Radiometric Dating Questions and Answers
- How accurate is Carbon-14 (and other radiometric) dating? (From The Creation Answers Book)
- The way it really is: little-known facts about radiometric dating (available in Spanish)
- How dating methods work
- Radioactive dating methods
What is radiocarbon dating? Is it accurate?
- Diamonds: a creationist’s best friend: Radiocarbon in diamonds: enemy of billions of years
- DNA research says Australian Aborigines arrived 50,000 years ago
- Oxidizable carbon ratio dating
- Dating in conflict
- Dating dilemma: fossil wood in ‘ancient’ sandstone
- Geological conflict: young radiocarbon date for ancient fossil wood challenges fossil dating
- The dating game
- Radiocarbon in diamonds: enemy of billions of years
- Tree ring dating (dendrochronology) (available in Spanish)
Are there examples of inaccurate results obtained from the potassium/argon dating method (the most cited method)?
- Radioactive ‘dating’ failure: recent New Zealand lava flows yield ‘ages’ of millions of years
- Excess argon within mineral concentrates from the new dacite lava dome at Mt St Helens volcano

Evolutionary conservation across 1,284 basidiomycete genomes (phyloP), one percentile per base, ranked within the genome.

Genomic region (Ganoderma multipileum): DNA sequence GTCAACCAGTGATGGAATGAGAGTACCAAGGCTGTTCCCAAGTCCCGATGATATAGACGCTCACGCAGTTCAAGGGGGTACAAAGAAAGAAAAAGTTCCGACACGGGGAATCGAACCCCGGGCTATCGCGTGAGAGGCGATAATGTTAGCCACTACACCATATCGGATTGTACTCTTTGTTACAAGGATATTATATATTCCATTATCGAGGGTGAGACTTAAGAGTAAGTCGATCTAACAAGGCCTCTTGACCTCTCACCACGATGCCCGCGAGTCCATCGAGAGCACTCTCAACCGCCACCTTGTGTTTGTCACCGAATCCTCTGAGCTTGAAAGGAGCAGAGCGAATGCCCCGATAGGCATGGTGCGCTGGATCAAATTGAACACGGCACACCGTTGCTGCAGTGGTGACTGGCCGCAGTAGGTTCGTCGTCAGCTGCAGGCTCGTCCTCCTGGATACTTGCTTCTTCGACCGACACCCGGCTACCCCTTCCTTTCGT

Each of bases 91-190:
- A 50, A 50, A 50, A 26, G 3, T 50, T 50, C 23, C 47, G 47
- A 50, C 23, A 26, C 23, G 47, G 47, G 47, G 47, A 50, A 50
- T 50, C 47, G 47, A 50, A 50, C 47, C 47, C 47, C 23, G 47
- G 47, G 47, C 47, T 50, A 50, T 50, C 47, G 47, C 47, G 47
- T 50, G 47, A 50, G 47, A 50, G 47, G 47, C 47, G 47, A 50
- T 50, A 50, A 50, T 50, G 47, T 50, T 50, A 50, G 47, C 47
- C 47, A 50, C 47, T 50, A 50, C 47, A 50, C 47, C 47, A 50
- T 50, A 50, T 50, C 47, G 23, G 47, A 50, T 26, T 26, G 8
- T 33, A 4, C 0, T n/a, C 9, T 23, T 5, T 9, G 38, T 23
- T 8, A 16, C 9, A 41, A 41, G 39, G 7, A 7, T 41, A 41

- Radio-dating in rubble
- The pigs took it all
- How do you date a New Zealand volcano?
How can the radiometric dates of millions and billions of years old be so wrong?
- Trial balloons and the age of the earth
- The failure of U-Th-Pb ‘dating’ at Koongarra
- Flaws in dating the earth as ancient
- Conflicting ‘ages’ of Tertiary basalt and contained fossilised wood, Crinum, Central Queensland, Australia
- Radioactive ‘dating’ in conflict!
- National Geographic magazine joins the dating game
- Is the absence of short-lived radionuclides a problem for the biblical timescale?
- Evolutionist debater fails to understand young-earth arguments
- The Oklo natural reactors in Precambrian rocks, Gabon, Africa
Is there any evidence that the radioactive decay rate might not have been constant?
- RATE group reveals exciting break-through!
- Billion-fold acceleration of radioactivity demonstrated in laboratory
- Radioactive decay rate depends on chemical environment
- Helium evidence for a young world continues to confound critics
- Argon diffusion data support RATE’s 6,000-year helium age of the earth